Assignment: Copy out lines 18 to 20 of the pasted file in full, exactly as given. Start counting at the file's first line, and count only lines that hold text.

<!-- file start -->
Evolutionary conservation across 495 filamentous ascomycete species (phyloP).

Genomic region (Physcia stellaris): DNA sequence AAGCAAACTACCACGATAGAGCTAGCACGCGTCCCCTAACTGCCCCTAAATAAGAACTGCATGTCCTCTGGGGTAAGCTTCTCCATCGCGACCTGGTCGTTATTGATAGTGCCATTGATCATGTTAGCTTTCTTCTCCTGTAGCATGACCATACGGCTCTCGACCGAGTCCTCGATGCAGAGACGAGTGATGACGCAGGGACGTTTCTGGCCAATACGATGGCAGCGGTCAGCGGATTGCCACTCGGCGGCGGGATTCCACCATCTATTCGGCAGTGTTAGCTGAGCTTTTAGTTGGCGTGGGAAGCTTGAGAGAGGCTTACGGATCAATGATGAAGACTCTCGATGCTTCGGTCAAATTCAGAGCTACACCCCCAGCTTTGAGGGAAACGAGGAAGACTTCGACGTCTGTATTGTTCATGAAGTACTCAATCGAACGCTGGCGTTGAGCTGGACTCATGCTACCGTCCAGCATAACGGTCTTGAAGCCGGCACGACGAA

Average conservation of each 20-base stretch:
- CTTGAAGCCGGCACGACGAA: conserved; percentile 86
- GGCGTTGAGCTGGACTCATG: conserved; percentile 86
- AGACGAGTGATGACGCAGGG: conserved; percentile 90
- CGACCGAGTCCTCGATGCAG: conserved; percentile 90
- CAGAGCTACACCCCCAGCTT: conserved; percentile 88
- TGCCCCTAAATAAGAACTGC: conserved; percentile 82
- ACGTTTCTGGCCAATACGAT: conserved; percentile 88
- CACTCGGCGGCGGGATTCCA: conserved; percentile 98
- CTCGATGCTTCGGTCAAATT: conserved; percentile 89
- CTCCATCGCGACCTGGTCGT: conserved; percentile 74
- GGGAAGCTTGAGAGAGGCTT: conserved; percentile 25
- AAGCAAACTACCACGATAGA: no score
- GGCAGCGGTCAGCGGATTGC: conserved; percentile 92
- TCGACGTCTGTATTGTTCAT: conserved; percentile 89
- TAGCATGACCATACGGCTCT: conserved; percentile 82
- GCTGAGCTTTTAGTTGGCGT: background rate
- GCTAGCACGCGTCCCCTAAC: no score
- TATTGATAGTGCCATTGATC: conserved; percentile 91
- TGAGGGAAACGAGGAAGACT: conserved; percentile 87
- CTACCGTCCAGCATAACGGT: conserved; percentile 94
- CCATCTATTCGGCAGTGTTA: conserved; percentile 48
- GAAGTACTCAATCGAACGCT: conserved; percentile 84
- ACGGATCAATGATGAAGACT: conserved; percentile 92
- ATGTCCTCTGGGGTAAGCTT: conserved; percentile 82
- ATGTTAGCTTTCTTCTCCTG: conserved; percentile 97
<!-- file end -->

- TAGCATGACCATACGGCTCT: conserved; percentile 82
- GCTGAGCTTTTAGTTGGCGT: background rate
- GCTAGCACGCGTCCCCTAAC: no score